I designed it as a very practical ‘here’s something to learn, but here’s something you can do today,’ and it was really about developing habits of blogging and good blogging. I put it into that ebook, and I was really dubious about whether anyone would buy it because it was all on the blog for free. I updated it a little and added a little content, but it sold thousands of copies every day for the first week that I launched it.
It really opened my eyes to this new way of communicating through ebooks. That was back in 2010, I think. So that ebook, we updated it in 2012. And more recently, I’ve turned it into a podcast series, so that’s probably the main thing that I’m working on this month.
There’s a whole heap of other things that are always on the go for us. We run an event here in Australia as well, so that’s six weeks away now, for 700 bloggers this year. That’s kind of on my mind as well. I’ve always got these little preliminary stages of thinking for books and other projects as well, so I’m not writing a whole heap this month, but there’s dreams and thoughts there to write again on a larger scale.
Kelton Reid: Very cool, and the podcast itself is fantastic, I will say. Congrats on the early success of that. I have checked out the first week or so of it, and it’s inspiring, so writers should also seek that out.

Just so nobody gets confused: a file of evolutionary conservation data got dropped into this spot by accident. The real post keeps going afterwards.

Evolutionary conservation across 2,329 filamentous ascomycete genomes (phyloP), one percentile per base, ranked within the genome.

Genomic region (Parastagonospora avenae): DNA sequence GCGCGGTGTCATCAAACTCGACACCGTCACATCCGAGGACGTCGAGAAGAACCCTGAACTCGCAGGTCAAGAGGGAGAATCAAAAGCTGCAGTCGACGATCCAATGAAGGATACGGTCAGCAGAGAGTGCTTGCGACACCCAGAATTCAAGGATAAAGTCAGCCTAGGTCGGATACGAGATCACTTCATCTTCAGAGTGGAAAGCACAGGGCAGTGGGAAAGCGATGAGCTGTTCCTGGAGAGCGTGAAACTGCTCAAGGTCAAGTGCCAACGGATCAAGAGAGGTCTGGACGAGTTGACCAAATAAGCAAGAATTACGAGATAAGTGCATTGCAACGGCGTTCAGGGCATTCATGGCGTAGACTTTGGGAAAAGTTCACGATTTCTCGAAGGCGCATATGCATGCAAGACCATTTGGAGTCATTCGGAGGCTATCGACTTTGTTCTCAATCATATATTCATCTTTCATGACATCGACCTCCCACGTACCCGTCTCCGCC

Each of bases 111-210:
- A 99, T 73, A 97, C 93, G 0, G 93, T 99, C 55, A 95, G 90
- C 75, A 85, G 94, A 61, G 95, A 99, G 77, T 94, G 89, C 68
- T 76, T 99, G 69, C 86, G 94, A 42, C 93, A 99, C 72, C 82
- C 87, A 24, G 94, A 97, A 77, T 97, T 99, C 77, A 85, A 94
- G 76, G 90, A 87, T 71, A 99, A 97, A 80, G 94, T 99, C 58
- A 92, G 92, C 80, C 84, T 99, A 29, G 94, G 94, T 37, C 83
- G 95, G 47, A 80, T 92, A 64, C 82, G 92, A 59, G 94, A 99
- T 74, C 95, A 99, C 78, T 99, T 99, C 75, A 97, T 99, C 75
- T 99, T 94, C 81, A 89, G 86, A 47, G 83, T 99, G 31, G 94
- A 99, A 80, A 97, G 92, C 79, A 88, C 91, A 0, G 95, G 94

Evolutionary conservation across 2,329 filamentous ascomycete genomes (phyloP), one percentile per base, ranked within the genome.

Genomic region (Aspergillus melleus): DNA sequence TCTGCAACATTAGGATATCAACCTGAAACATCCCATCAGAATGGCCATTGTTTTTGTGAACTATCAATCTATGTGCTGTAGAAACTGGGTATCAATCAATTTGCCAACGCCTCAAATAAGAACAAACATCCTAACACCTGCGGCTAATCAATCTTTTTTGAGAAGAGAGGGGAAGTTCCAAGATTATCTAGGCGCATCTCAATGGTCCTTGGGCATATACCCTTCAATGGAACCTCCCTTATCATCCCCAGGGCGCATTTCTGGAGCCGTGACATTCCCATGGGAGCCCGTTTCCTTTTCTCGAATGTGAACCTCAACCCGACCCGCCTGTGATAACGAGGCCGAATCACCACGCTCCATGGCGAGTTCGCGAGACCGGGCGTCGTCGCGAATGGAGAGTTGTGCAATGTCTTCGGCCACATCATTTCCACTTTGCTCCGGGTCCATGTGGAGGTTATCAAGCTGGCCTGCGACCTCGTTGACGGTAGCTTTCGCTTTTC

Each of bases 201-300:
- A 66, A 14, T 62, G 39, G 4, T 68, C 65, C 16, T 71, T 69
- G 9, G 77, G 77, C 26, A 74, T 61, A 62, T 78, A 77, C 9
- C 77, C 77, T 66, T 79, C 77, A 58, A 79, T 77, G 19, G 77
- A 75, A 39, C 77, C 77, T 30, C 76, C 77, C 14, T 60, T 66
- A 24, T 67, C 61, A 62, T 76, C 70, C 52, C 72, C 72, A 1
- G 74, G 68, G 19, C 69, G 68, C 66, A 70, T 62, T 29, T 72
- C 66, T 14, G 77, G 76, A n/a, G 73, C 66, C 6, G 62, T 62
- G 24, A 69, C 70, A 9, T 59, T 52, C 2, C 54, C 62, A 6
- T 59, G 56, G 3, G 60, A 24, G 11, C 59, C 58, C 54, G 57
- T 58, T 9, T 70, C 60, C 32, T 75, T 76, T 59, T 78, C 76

Darren Rowse: There’s some good writing challenges in there for people.
Kelton Reid: Absolutely, and anyone who wants to take their blogging game to the next level.
Let’s talk a little bit about your productivity. As a truly prolific blogger and online publisher, how much time per day would you say you are reading or doing research?
Darren Rowse: I would say at the start of this year, that was an area that had been suffering. For me, I’d become so busy that I wasn’t really filling my cup and staying in touch with the industries that I was kind of working in because I was producing so much, and it started to impact my output, and also my health as well. I was so busy.